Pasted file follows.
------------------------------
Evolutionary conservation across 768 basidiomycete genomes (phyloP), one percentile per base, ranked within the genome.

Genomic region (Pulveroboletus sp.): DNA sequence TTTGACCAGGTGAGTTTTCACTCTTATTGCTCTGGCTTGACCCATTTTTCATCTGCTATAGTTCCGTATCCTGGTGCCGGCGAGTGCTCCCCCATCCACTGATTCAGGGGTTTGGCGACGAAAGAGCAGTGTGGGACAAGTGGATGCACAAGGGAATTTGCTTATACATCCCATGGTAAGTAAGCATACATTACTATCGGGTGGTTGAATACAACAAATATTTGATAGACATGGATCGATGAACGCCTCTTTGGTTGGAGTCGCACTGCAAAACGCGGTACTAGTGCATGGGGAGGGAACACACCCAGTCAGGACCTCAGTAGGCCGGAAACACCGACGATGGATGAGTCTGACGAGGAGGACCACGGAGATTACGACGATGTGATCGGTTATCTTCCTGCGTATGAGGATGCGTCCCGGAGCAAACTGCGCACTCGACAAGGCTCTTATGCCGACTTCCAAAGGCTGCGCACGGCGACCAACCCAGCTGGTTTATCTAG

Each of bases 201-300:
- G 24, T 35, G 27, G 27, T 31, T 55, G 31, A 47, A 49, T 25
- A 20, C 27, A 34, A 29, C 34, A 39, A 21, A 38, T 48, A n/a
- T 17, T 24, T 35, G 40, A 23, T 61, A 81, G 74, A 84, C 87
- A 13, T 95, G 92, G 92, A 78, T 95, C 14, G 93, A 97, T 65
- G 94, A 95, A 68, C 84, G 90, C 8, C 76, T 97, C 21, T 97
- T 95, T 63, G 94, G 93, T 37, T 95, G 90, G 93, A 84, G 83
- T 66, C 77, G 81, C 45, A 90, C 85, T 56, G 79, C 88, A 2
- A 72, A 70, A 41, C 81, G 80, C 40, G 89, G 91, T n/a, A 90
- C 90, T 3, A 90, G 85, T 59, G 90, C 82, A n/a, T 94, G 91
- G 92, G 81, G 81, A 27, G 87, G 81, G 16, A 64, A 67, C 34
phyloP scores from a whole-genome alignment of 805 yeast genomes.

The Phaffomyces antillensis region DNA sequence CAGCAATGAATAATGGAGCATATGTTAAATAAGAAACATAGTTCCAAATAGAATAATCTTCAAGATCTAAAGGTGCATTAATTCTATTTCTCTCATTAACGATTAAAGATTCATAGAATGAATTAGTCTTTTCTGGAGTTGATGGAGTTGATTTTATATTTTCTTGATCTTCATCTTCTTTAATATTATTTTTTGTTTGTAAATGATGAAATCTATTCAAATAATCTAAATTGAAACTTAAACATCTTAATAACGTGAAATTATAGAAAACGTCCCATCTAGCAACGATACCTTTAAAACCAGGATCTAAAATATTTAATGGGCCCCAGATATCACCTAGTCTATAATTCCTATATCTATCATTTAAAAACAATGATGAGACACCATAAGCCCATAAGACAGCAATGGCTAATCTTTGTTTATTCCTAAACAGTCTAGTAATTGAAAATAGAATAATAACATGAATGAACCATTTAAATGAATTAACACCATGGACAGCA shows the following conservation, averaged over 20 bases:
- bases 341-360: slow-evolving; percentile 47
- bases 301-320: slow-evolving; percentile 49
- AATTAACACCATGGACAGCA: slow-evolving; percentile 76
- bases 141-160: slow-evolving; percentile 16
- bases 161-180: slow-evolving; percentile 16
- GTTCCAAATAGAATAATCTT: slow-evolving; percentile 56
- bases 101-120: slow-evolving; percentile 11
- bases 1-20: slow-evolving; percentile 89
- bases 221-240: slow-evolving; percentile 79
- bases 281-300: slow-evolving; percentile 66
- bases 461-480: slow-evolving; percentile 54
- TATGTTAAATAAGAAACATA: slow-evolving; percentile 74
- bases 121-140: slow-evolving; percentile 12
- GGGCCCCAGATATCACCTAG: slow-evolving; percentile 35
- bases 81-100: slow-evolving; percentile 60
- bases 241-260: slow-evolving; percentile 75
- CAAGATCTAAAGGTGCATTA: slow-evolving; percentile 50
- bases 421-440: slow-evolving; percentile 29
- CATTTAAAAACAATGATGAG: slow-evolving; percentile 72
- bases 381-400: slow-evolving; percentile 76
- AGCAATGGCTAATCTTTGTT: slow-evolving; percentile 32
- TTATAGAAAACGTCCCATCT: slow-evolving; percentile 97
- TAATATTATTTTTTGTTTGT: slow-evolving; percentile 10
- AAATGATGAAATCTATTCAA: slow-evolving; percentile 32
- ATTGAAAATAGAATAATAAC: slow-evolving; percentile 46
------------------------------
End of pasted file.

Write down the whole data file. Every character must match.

Evolutionary conservation across 768 basidiomycete genomes (phyloP), one percentile per base, ranked within the genome.

Genomic region (Pulveroboletus sp.): DNA sequence TTTGACCAGGTGAGTTTTCACTCTTATTGCTCTGGCTTGACCCATTTTTCATCTGCTATAGTTCCGTATCCTGGTGCCGGCGAGTGCTCCCCCATCCACTGATTCAGGGGTTTGGCGACGAAAGAGCAGTGTGGGACAAGTGGATGCACAAGGGAATTTGCTTATACATCCCATGGTAAGTAAGCATACATTACTATCGGGTGGTTGAATACAACAAATATTTGATAGACATGGATCGATGAACGCCTCTTTGGTTGGAGTCGCACTGCAAAACGCGGTACTAGTGCATGGGGAGGGAACACACCCAGTCAGGACCTCAGTAGGCCGGAAACACCGACGATGGATGAGTCTGACGAGGAGGACCACGGAGATTACGACGATGTGATCGGTTATCTTCCTGCGTATGAGGATGCGTCCCGGAGCAAACTGCGCACTCGACAAGGCTCTTATGCCGACTTCCAAAGGCTGCGCACGGCGACCAACCCAGCTGGTTTATCTAG

Each of bases 201-300:
- G 24, T 35, G 27, G 27, T 31, T 55, G 31, A 47, A 49, T 25
- A 20, C 27, A 34, A 29, C 34, A 39, A 21, A 38, T 48, A n/a
- T 17, T 24, T 35, G 40, A 23, T 61, A 81, G 74, A 84, C 87
- A 13, T 95, G 92, G 92, A 78, T 95, C 14, G 93, A 97, T 65
- G 94, A 95, A 68, C 84, G 90, C 8, C 76, T 97, C 21, T 97
- T 95, T 63, G 94, G 93, T 37, T 95, G 90, G 93, A 84, G 83
- T 66, C 77, G 81, C 45, A 90, C 85, T 56, G 79, C 88, A 2
- A 72, A 70, A 41, C 81, G 80, C 40, G 89, G 91, T n/a, A 90
- C 90, T 3, A 90, G 85, T 59, G 90, C 82, A n/a, T 94, G 91
- G 92, G 81, G 81, A 27, G 87, G 81, G 16, A 64, A 67, C 34
phyloP scores from a whole-genome alignment of 805 yeast genomes.

The Phaffomyces antillensis region DNA sequence CAGCAATGAATAATGGAGCATATGTTAAATAAGAAACATAGTTCCAAATAGAATAATCTTCAAGATCTAAAGGTGCATTAATTCTATTTCTCTCATTAACGATTAAAGATTCATAGAATGAATTAGTCTTTTCTGGAGTTGATGGAGTTGATTTTATATTTTCTTGATCTTCATCTTCTTTAATATTATTTTTTGTTTGTAAATGATGAAATCTATTCAAATAATCTAAATTGAAACTTAAACATCTTAATAACGTGAAATTATAGAAAACGTCCCATCTAGCAACGATACCTTTAAAACCAGGATCTAAAATATTTAATGGGCCCCAGATATCACCTAGTCTATAATTCCTATATCTATCATTTAAAAACAATGATGAGACACCATAAGCCCATAAGACAGCAATGGCTAATCTTTGTTTATTCCTAAACAGTCTAGTAATTGAAAATAGAATAATAACATGAATGAACCATTTAAATGAATTAACACCATGGACAGCA shows the following conservation, averaged over 20 bases:
- bases 341-360: slow-evolving; percentile 47
- bases 301-320: slow-evolving; percentile 49
- AATTAACACCATGGACAGCA: slow-evolving; percentile 76
- bases 141-160: slow-evolving; percentile 16
- bases 161-180: slow-evolving; percentile 16
- GTTCCAAATAGAATAATCTT: slow-evolving; percentile 56
- bases 101-120: slow-evolving; percentile 11
- bases 1-20: slow-evolving; percentile 89
- bases 221-240: slow-evolving; percentile 79
- bases 281-300: slow-evolving; percentile 66
- bases 461-480: slow-evolving; percentile 54
- TATGTTAAATAAGAAACATA: slow-evolving; percentile 74
- bases 121-140: slow-evolving; percentile 12
- GGGCCCCAGATATCACCTAG: slow-evolving; percentile 35
- bases 81-100: slow-evolving; percentile 60
- bases 241-260: slow-evolving; percentile 75
- CAAGATCTAAAGGTGCATTA: slow-evolving; percentile 50
- bases 421-440: slow-evolving; percentile 29
- CATTTAAAAACAATGATGAG: slow-evolving; percentile 72
- bases 381-400: slow-evolving; percentile 76
- AGCAATGGCTAATCTTTGTT: slow-evolving; percentile 32
- TTATAGAAAACGTCCCATCT: slow-evolving; percentile 97
- TAATATTATTTTTTGTTTGT: slow-evolving; percentile 10
- AAATGATGAAATCTATTCAA: slow-evolving; percentile 32
- ATTGAAAATAGAATAATAAC: slow-evolving; percentile 46